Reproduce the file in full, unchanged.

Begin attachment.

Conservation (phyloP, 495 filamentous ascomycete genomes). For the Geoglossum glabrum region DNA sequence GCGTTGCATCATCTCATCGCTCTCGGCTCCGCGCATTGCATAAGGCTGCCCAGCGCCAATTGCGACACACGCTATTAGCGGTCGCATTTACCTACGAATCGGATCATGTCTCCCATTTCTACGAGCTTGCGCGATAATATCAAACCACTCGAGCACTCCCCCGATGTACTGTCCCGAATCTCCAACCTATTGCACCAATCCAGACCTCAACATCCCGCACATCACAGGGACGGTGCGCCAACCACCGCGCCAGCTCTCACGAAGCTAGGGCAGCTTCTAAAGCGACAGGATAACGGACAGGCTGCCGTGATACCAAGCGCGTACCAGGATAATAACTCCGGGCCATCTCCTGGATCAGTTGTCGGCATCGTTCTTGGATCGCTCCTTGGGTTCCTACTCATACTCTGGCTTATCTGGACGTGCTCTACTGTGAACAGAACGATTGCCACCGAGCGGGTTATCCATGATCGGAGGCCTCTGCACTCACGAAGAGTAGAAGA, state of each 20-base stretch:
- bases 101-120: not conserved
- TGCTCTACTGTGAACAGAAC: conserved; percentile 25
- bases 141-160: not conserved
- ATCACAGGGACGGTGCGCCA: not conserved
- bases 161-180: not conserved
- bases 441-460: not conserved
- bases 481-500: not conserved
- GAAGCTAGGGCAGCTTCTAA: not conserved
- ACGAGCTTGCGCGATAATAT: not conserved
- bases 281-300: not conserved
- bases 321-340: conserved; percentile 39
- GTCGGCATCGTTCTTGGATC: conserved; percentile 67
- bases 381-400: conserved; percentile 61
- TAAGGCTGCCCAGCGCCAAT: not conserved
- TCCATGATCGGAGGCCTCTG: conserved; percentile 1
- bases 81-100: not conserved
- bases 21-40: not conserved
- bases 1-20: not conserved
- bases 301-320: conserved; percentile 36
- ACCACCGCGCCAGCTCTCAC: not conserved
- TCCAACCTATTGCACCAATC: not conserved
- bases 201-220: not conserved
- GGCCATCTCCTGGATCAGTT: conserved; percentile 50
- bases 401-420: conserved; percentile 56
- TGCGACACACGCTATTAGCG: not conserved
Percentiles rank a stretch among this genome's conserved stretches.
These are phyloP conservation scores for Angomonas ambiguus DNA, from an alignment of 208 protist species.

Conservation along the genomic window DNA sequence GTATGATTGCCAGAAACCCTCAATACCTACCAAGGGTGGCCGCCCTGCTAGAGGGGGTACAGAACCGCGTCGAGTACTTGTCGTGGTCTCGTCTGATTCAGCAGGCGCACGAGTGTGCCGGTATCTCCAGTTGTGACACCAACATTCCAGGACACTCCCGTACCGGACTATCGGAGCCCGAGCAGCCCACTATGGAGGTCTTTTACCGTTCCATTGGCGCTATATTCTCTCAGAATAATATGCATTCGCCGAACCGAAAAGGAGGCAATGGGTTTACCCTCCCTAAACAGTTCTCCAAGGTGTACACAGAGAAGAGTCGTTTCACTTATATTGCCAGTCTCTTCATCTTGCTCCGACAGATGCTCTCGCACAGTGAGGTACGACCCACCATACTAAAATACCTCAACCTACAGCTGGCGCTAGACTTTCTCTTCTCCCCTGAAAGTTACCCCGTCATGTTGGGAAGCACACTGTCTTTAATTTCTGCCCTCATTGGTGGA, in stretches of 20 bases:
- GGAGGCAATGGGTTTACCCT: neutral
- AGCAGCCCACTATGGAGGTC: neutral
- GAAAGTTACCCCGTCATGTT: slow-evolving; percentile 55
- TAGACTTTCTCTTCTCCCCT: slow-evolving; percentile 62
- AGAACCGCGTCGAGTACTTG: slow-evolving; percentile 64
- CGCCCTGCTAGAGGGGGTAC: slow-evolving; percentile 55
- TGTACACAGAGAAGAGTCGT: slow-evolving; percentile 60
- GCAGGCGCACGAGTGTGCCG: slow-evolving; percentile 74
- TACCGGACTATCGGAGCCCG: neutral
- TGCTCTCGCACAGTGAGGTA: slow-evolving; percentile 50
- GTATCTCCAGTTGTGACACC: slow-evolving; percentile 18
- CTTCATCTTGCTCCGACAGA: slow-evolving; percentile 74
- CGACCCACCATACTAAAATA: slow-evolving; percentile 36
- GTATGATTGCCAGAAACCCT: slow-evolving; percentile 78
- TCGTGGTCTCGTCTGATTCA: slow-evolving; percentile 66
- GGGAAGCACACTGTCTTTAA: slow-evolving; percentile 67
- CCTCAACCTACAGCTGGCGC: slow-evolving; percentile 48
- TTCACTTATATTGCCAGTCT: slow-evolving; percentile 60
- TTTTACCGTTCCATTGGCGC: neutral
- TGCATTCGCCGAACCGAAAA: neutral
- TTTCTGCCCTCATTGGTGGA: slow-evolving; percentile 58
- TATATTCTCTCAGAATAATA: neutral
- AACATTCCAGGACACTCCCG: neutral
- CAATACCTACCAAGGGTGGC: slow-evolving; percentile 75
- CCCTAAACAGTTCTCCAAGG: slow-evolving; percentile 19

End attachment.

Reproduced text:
Conservation (phyloP, 495 filamentous ascomycete genomes). For the Geoglossum glabrum region DNA sequence GCGTTGCATCATCTCATCGCTCTCGGCTCCGCGCATTGCATAAGGCTGCCCAGCGCCAATTGCGACACACGCTATTAGCGGTCGCATTTACCTACGAATCGGATCATGTCTCCCATTTCTACGAGCTTGCGCGATAATATCAAACCACTCGAGCACTCCCCCGATGTACTGTCCCGAATCTCCAACCTATTGCACCAATCCAGACCTCAACATCCCGCACATCACAGGGACGGTGCGCCAACCACCGCGCCAGCTCTCACGAAGCTAGGGCAGCTTCTAAAGCGACAGGATAACGGACAGGCTGCCGTGATACCAAGCGCGTACCAGGATAATAACTCCGGGCCATCTCCTGGATCAGTTGTCGGCATCGTTCTTGGATCGCTCCTTGGGTTCCTACTCATACTCTGGCTTATCTGGACGTGCTCTACTGTGAACAGAACGATTGCCACCGAGCGGGTTATCCATGATCGGAGGCCTCTGCACTCACGAAGAGTAGAAGA, state of each 20-base stretch:
- bases 101-120: not conserved
- TGCTCTACTGTGAACAGAAC: conserved; percentile 25
- bases 141-160: not conserved
- ATCACAGGGACGGTGCGCCA: not conserved
- bases 161-180: not conserved
- bases 441-460: not conserved
- bases 481-500: not conserved
- GAAGCTAGGGCAGCTTCTAA: not conserved
- ACGAGCTTGCGCGATAATAT: not conserved
- bases 281-300: not conserved
- bases 321-340: conserved; percentile 39
- GTCGGCATCGTTCTTGGATC: conserved; percentile 67
- bases 381-400: conserved; percentile 61
- TAAGGCTGCCCAGCGCCAAT: not conserved
- TCCATGATCGGAGGCCTCTG: conserved; percentile 1
- bases 81-100: not conserved
- bases 21-40: not conserved
- bases 1-20: not conserved
- bases 301-320: conserved; percentile 36
- ACCACCGCGCCAGCTCTCAC: not conserved
- TCCAACCTATTGCACCAATC: not conserved
- bases 201-220: not conserved
- GGCCATCTCCTGGATCAGTT: conserved; percentile 50
- bases 401-420: conserved; percentile 56
- TGCGACACACGCTATTAGCG: not conserved
Percentiles rank a stretch among this genome's conserved stretches.
These are phyloP conservation scores for Angomonas ambiguus DNA, from an alignment of 208 protist species.

Conservation along the genomic window DNA sequence GTATGATTGCCAGAAACCCTCAATACCTACCAAGGGTGGCCGCCCTGCTAGAGGGGGTACAGAACCGCGTCGAGTACTTGTCGTGGTCTCGTCTGATTCAGCAGGCGCACGAGTGTGCCGGTATCTCCAGTTGTGACACCAACATTCCAGGACACTCCCGTACCGGACTATCGGAGCCCGAGCAGCCCACTATGGAGGTCTTTTACCGTTCCATTGGCGCTATATTCTCTCAGAATAATATGCATTCGCCGAACCGAAAAGGAGGCAATGGGTTTACCCTCCCTAAACAGTTCTCCAAGGTGTACACAGAGAAGAGTCGTTTCACTTATATTGCCAGTCTCTTCATCTTGCTCCGACAGATGCTCTCGCACAGTGAGGTACGACCCACCATACTAAAATACCTCAACCTACAGCTGGCGCTAGACTTTCTCTTCTCCCCTGAAAGTTACCCCGTCATGTTGGGAAGCACACTGTCTTTAATTTCTGCCCTCATTGGTGGA, in stretches of 20 bases:
- GGAGGCAATGGGTTTACCCT: neutral
- AGCAGCCCACTATGGAGGTC: neutral
- GAAAGTTACCCCGTCATGTT: slow-evolving; percentile 55
- TAGACTTTCTCTTCTCCCCT: slow-evolving; percentile 62
- AGAACCGCGTCGAGTACTTG: slow-evolving; percentile 64
- CGCCCTGCTAGAGGGGGTAC: slow-evolving; percentile 55
- TGTACACAGAGAAGAGTCGT: slow-evolving; percentile 60
- GCAGGCGCACGAGTGTGCCG: slow-evolving; percentile 74
- TACCGGACTATCGGAGCCCG: neutral
- TGCTCTCGCACAGTGAGGTA: slow-evolving; percentile 50
- GTATCTCCAGTTGTGACACC: slow-evolving; percentile 18
- CTTCATCTTGCTCCGACAGA: slow-evolving; percentile 74
- CGACCCACCATACTAAAATA: slow-evolving; percentile 36
- GTATGATTGCCAGAAACCCT: slow-evolving; percentile 78
- TCGTGGTCTCGTCTGATTCA: slow-evolving; percentile 66
- GGGAAGCACACTGTCTTTAA: slow-evolving; percentile 67
- CCTCAACCTACAGCTGGCGC: slow-evolving; percentile 48
- TTCACTTATATTGCCAGTCT: slow-evolving; percentile 60
- TTTTACCGTTCCATTGGCGC: neutral
- TGCATTCGCCGAACCGAAAA: neutral
- TTTCTGCCCTCATTGGTGGA: slow-evolving; percentile 58
- TATATTCTCTCAGAATAATA: neutral
- AACATTCCAGGACACTCCCG: neutral
- CAATACCTACCAAGGGTGGC: slow-evolving; percentile 75
- CCCTAAACAGTTCTCCAAGG: slow-evolving; percentile 19